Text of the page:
kollateral damage
December 13th, 2012, 04:09 PM
how are they putting brakets on the ZF axles with them being cast steel and where are they making the axle stronger at (shafts, hubs, gears?) and i got some axles from a couple lulls i cut up i need to dig them out and see what i got might need to put them to use

Trever Adamo
December 13th, 2012, 10:25 PM
If i'm correct from what i know and just from watching Tom's trucks run they do not have a diff in them they are set up with a spool in them. So it is locked up at all times, even a lmited slip set up would not stay that locked up. Now BIGFOOT does run the lmited slip in there trucks.


In my opinion, the 365 is a better axle in terms of performance. Tom beefs everything up quite a bit to bring them up to the durability rate. A lighter axle and housing means less unsprung weight, which leads to better overall suspension performance. Also, because of the way that the 365's perform in corners with their limited slip ability, it makes them a great choice for racing and really helps Tom push his truck harder than everyone else running open differentials or with a locker in one end or the other.

carcrusher
December 13th, 2012, 11:03 PM
If Tom had lockers front and rear, there is no possible way that the truck would turn and rotate like it does. Team Scream runs lockers front and rear in their trucks and they're all known to push like dump trucks, especially in small arenas. Even trucks with rear lockers only (Dennis, many others) cannot turn as tight as Tom's trucks at a low speed.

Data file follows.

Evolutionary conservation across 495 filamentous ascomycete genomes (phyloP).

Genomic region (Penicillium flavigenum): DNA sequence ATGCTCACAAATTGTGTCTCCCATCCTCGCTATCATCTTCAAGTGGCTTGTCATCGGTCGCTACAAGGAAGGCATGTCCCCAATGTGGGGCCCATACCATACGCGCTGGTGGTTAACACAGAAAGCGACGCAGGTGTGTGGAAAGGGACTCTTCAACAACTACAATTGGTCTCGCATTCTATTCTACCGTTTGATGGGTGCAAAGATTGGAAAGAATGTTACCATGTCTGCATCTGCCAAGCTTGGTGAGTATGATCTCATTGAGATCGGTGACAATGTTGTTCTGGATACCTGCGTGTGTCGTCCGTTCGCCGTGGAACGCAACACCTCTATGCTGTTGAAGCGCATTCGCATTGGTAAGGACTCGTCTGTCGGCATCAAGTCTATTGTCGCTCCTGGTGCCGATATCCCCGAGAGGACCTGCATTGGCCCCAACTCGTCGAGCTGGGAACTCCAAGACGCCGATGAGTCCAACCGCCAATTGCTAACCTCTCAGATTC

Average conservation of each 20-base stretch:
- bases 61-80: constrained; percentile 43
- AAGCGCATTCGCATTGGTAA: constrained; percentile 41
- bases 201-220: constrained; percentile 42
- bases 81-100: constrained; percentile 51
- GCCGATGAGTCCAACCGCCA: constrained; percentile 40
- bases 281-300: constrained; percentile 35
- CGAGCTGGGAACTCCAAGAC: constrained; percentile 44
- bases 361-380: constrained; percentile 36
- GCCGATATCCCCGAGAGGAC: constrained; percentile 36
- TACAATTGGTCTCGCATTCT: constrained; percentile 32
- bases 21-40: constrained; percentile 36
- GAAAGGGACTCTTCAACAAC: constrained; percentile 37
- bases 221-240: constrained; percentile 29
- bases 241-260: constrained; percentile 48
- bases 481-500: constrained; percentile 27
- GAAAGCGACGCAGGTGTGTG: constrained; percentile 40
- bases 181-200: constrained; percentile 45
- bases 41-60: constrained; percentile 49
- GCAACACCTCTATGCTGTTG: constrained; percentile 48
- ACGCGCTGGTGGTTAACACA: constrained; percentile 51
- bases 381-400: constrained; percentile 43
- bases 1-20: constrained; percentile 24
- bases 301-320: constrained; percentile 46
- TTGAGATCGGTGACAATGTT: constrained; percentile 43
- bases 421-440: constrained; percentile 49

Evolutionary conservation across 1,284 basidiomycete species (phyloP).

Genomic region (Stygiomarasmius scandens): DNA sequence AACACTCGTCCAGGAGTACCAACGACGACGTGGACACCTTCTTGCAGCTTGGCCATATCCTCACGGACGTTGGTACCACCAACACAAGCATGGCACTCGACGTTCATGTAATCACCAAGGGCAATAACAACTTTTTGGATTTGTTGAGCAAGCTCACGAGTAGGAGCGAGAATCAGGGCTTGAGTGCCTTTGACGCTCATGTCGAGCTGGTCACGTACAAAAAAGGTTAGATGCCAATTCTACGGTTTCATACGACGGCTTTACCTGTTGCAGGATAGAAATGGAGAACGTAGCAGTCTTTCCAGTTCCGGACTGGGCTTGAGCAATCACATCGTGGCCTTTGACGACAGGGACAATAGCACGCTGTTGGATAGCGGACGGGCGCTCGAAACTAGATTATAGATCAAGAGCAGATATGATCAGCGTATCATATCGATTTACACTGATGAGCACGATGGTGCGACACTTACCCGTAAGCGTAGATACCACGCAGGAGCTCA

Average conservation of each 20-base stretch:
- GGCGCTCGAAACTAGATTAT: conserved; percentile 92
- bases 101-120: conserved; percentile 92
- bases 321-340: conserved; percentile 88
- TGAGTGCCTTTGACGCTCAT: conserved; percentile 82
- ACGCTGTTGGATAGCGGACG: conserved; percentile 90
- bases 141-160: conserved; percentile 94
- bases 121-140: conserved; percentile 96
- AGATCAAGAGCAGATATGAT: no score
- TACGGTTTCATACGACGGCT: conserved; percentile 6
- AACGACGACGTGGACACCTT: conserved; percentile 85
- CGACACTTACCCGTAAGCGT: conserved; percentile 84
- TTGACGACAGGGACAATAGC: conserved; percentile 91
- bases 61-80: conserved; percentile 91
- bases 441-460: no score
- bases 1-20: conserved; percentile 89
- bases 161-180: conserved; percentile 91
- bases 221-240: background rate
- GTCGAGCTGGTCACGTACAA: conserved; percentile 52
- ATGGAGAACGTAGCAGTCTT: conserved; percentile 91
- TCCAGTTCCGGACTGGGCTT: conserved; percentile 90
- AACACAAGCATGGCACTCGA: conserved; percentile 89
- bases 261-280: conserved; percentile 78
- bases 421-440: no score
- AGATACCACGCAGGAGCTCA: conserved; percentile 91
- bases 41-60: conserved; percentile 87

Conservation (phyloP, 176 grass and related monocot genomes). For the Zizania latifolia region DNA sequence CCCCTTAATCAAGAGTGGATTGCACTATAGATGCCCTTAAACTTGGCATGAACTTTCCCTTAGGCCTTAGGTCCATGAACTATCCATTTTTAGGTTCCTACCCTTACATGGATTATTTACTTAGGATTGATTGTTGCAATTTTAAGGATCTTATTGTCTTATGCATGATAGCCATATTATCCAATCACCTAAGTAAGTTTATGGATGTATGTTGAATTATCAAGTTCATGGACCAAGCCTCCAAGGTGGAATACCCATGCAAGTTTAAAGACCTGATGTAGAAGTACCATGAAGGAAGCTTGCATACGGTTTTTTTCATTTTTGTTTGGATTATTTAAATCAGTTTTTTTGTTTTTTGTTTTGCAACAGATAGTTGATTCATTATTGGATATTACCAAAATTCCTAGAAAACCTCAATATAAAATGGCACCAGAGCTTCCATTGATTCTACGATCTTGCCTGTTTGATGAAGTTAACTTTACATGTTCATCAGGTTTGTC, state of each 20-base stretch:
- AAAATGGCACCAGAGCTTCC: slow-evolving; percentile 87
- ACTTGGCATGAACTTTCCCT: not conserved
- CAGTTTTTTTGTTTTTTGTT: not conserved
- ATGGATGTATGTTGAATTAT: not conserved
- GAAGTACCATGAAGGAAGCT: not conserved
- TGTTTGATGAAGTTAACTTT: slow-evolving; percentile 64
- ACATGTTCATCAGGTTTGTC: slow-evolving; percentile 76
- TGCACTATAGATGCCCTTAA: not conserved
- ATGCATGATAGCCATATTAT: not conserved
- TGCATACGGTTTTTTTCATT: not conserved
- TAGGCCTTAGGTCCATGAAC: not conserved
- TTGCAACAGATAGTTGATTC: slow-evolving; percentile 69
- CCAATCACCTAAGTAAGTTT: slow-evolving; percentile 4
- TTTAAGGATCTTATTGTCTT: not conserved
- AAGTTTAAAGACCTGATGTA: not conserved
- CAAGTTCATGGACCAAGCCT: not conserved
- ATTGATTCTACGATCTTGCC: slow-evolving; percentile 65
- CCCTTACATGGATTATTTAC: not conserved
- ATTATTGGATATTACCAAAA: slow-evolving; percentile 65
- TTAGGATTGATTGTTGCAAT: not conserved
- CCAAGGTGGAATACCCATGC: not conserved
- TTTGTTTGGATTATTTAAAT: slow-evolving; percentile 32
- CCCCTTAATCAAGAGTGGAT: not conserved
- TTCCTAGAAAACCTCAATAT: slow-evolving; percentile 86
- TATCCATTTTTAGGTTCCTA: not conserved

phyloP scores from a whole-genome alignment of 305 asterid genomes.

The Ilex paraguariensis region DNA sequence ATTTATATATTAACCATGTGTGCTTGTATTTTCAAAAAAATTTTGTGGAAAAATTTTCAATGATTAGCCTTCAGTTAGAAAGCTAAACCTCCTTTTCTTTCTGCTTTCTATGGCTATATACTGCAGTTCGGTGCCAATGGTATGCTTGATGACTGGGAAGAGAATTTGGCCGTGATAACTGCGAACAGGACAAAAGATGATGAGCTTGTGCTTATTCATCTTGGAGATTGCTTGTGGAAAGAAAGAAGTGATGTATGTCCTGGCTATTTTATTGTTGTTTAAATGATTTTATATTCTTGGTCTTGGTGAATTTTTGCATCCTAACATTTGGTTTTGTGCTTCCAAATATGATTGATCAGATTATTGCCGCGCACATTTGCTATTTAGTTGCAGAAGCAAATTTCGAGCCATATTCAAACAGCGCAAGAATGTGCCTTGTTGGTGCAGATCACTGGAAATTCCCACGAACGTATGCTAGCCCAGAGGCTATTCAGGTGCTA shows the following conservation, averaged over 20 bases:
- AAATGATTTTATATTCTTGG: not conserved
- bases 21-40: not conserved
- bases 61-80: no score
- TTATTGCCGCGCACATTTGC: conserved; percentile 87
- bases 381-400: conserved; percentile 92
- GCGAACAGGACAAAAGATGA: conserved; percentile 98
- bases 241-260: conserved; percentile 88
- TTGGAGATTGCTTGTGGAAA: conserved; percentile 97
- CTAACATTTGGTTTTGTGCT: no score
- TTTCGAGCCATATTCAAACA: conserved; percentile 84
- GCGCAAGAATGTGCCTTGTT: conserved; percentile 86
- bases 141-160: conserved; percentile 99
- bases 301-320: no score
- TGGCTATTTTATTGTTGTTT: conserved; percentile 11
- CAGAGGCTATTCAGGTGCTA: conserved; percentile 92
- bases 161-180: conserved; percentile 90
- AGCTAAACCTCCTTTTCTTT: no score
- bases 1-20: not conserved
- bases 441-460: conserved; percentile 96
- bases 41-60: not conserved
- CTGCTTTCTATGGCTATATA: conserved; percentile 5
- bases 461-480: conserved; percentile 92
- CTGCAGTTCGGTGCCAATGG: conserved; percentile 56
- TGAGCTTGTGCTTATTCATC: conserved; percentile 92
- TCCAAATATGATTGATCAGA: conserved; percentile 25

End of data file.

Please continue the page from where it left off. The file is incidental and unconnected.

Adam Connell
December 14th, 2012, 02:35 AM
If Tom had lockers front and rear, there is no possible way that the truck would turn and rotate like it does. Team Scream runs lockers front and rear in their trucks and they're all known to push like dump trucks, especially in small arenas. Even trucks with rear lockers only (Dennis, many others) cannot turn as tight as Tom's trucks at a low speed.

To be honest, I do not know if Tom runs spools or LSDs... personally, it looks like he runs lockers or spools. What I can tell you is that his unique suspension and steering geometry play a much larger role in how his truck turns than a spool or LSD would. I really wish I knew how to put into simple terms how extremely different Tom's trucks are than any other truck out there... it really is apples to oranges.

Adam Connell
December 14th, 2012, 02:43 AM
how are they putting brakets on the ZF axles with them being cast steel and where are they making the axle stronger at (shafts, hubs, gears?) and i got some axles from a couple lulls i cut up i need to dig them out and see what i got might need to put them to use

It's a pain in the butt... If you really want to know, call Tom or Foot directly. I was around when Larry kept landing hard on the rear and would rip the lower four link brackets off the rear housing. They basically wound up welding a section of channel to the housing and then welded the brackets to the mild steel channel. Im not sure if they just welded all around the outside of the channel, or if they did some plug welding too. They also now run some pretty trick billet knuckles. You can sort of get the idea how they did it from this picture.5857